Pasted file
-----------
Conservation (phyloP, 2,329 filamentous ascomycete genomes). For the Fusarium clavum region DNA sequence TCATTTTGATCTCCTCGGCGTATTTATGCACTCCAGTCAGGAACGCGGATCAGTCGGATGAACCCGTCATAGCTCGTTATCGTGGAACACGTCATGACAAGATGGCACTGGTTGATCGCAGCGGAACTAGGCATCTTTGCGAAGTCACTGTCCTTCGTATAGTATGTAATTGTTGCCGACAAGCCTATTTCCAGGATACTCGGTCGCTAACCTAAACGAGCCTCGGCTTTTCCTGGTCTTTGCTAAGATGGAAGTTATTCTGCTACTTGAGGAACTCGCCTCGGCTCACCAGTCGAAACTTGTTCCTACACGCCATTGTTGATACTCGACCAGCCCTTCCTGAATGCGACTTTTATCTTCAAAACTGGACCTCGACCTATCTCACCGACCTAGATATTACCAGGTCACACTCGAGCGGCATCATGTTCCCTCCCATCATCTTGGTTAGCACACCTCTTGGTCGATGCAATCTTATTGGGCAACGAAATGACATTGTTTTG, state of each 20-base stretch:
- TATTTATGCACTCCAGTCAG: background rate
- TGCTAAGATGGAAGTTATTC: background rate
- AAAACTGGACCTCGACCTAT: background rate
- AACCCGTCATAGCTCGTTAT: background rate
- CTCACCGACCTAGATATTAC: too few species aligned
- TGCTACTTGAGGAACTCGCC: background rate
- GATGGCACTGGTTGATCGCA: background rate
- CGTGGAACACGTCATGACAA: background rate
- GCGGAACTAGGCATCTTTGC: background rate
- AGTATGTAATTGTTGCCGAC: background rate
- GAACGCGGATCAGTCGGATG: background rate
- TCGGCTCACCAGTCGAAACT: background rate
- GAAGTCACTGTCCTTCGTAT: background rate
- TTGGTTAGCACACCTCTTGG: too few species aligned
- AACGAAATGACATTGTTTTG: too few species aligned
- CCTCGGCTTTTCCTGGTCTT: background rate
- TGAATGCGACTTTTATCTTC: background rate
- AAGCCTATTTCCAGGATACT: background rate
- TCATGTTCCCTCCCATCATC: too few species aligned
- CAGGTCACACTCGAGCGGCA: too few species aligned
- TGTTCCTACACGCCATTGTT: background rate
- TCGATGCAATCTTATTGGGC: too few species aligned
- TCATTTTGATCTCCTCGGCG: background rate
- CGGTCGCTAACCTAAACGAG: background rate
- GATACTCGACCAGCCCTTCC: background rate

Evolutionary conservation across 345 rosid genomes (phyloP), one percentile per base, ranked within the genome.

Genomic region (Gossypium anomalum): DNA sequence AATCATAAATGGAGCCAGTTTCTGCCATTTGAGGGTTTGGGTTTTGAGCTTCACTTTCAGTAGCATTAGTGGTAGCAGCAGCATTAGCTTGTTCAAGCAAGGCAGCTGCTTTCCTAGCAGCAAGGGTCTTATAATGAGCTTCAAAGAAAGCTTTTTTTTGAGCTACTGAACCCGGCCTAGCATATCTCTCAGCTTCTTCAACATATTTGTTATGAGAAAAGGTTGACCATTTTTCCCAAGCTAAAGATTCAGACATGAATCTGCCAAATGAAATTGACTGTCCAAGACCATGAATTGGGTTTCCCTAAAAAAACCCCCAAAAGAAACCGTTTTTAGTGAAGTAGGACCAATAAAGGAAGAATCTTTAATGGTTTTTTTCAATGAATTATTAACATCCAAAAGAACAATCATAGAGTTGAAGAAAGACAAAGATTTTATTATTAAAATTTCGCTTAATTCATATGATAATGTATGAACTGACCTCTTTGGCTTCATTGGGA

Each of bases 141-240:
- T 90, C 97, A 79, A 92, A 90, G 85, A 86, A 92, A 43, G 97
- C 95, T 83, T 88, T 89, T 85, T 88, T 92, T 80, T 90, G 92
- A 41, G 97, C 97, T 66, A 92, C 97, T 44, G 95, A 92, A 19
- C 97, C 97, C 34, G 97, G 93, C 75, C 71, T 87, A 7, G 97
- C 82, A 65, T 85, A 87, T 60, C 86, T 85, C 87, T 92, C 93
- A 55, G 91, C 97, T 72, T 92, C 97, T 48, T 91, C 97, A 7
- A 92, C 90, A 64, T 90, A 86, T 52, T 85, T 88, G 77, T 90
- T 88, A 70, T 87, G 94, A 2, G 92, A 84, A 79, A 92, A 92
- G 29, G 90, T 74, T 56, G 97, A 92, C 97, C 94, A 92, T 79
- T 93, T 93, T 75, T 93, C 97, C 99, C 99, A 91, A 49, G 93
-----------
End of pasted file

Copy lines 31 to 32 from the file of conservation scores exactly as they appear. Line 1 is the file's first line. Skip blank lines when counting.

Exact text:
- C 95, T 83, T 88, T 89, T 85, T 88, T 92, T 80, T 90, G 92
- A 41, G 97, C 97, T 66, A 92, C 97, T 44, G 95, A 92, A 19